The Covid-19 pandemic has unearthed several ugly truths in the past month. Our clear addiction to bubble tea, McDonalds and the inability to follow instructions (oh come on, the Circuit Breaker has been enforced for a reason).
But that’s not all. Severe issues like cramped migrant dorms, increased xenophobic crimes overseas and now, victims of home abuse are out in the light.
On a regular day, going home to a violent spouse or abusive parent is already hell. But imagine being cooped up 24/7 in a home that’s filled with frustration and brooding violence.
So before you go on your rant about the lack of tapioca pearls in your daily diet, think about those who are living in unsafe spaces. And if you hear and witness any sort of violence being committed, don’t just kaypoh by your window.
Call these hotlines to help your neighbour – you never know, but you could possibly be saving a life. But before that, if you know that a child or someone may be in great danger, do not hesitate to call the police and the civil defense force.
The Association of Women for Action and Research has been dedicated to helping women and underprivileged individuals since 1985.
The non-profit organisation has a hotline specifically to deal with family violence. Call 1800 777 5555 if you are or someone you know is experiencing family violence and need someone to talk to.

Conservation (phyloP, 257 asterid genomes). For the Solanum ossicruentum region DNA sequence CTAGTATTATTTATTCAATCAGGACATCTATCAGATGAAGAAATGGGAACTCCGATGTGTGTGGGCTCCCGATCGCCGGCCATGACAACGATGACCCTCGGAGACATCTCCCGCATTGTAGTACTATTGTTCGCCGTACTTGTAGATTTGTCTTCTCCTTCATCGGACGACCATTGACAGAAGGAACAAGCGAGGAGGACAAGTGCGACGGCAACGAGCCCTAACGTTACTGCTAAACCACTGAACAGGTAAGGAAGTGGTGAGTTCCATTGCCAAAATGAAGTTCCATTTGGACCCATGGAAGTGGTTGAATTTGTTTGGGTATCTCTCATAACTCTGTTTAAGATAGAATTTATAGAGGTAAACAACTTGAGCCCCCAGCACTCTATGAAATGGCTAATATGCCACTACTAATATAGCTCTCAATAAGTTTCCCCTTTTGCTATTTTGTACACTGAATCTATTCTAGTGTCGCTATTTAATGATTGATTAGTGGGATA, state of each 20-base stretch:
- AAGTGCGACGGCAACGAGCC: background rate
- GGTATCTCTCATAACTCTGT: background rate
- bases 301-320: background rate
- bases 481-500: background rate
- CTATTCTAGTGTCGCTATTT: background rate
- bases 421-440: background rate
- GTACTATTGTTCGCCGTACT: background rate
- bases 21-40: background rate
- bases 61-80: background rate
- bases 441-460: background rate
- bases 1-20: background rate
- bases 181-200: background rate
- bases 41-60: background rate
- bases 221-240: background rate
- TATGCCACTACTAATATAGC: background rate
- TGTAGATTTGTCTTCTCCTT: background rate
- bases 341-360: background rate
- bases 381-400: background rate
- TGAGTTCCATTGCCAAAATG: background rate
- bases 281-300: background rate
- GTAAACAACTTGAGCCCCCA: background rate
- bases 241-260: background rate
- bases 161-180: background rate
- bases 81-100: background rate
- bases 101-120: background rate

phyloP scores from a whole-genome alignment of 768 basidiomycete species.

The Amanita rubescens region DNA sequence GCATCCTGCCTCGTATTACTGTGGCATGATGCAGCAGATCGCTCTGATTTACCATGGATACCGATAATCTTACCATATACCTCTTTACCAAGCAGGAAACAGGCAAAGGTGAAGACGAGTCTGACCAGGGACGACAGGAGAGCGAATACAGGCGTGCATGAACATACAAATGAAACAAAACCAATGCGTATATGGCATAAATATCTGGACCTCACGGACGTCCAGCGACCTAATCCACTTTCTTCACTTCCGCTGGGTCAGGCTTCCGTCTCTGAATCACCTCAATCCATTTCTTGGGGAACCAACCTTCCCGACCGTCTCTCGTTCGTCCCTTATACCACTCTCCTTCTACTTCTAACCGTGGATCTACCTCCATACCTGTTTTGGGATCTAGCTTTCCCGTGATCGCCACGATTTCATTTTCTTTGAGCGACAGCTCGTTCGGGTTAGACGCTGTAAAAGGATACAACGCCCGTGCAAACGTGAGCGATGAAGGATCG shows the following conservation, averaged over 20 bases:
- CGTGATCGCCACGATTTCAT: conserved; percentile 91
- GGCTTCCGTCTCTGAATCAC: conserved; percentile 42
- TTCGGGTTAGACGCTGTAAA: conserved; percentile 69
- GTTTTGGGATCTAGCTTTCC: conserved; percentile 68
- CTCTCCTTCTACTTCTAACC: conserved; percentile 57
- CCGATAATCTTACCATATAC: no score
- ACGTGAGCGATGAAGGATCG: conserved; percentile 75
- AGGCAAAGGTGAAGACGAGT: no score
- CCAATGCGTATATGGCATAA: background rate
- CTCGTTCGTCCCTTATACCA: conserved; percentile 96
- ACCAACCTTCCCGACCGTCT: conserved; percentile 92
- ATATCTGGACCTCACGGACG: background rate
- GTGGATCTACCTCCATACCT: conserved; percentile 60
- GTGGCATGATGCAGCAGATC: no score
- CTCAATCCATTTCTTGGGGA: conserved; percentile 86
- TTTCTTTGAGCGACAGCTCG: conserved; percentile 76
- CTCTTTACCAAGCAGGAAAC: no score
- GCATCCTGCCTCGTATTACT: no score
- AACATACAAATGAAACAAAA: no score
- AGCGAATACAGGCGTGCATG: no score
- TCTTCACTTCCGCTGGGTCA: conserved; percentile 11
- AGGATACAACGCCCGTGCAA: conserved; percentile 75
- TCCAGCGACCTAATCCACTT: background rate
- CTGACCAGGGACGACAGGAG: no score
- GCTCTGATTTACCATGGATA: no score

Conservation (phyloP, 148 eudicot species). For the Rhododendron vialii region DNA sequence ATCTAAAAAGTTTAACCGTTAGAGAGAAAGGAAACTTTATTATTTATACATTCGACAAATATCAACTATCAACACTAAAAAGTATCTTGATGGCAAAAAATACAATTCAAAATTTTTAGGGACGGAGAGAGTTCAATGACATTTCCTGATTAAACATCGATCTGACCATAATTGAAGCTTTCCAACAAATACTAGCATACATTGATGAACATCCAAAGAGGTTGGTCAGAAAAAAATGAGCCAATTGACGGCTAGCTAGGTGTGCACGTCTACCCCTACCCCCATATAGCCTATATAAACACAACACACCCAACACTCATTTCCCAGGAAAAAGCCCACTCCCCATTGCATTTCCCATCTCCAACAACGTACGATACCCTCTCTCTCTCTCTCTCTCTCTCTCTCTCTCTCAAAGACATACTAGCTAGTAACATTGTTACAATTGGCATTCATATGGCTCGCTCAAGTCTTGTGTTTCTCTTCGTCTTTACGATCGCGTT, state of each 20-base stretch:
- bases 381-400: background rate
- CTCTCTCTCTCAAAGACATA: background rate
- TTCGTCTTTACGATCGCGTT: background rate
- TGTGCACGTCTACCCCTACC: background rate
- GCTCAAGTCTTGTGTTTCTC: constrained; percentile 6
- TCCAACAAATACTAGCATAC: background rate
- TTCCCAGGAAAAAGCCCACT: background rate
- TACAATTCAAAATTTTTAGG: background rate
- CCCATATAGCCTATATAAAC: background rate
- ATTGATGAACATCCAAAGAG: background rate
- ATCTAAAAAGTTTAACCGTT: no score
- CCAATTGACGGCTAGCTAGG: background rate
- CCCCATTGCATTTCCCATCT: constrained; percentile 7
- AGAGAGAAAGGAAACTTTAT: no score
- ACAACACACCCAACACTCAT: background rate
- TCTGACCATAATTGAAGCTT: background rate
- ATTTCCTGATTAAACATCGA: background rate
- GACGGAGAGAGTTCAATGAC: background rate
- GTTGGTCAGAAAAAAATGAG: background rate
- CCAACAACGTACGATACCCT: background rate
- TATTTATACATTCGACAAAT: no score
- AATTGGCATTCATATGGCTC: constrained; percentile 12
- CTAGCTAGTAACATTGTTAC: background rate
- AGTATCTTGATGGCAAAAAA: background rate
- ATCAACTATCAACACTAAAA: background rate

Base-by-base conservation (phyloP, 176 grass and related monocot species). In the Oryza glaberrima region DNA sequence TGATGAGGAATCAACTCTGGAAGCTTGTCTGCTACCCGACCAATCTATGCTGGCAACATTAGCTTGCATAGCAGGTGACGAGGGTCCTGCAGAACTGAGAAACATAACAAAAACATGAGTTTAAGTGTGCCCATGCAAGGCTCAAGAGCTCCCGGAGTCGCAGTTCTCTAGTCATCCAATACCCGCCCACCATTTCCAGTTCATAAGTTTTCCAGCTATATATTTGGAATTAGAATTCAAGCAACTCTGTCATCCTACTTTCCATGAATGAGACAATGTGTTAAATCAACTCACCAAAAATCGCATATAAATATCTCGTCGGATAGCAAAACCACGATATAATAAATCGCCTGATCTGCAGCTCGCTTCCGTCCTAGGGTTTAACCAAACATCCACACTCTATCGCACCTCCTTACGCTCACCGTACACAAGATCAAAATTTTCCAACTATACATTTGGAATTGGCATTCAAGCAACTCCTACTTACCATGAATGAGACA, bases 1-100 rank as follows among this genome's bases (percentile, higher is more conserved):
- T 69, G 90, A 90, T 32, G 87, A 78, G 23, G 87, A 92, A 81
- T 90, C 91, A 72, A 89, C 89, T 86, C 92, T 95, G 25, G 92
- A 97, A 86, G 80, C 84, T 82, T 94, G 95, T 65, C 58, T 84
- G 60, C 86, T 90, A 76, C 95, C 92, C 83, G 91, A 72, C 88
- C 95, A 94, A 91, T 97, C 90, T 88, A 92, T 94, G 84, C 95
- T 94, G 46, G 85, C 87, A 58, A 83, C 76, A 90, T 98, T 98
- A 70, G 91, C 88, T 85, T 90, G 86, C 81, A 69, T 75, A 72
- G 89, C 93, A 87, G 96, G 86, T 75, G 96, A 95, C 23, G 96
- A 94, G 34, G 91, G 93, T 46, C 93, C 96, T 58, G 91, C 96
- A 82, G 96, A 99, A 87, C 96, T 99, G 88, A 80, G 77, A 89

MSF – National Care Hotline
In light of the Circuit Breaker measures, the government has set up a 24/7 helpline for residents through the Ministry of Social and Family Development. This hotline offers emotional support to anyone who has been affected by the pandemic (financially or emotionally). From there, the hotline officers will counsel or direct callers to the right channels.
Call 6202-6868 if you know of someone who needs help.
Pave is a non-profit organisation that focuses on domestic welfare and abuse. Their main goal: To promote public awareness and community responsibility of multi-stressed or dysfunctional families and intra/interpersonal violence.
If you know someone who is experiencing violence or unwarranted stress at home, call 65550390 or email firstname.lastname@example.org.
The Samaritans of Singapore is another non-profit organisation that provides Singaporeans with emotional support. They are open 24/7 and trained officers will be available.
Call 1800-221 4444 for help.
The Lion Mind – Counselling & Psychological Services
For something that’s a little less intense, especially if you are feeling depressed because of your family members, The Lion Mind offers zoom counselling workshops and sessions.
Call (+65) 9677 6878 for more information and visit thelionmind.org.sg for zoom sessions.
Note that you should only approach them if you are not in any imminent danger.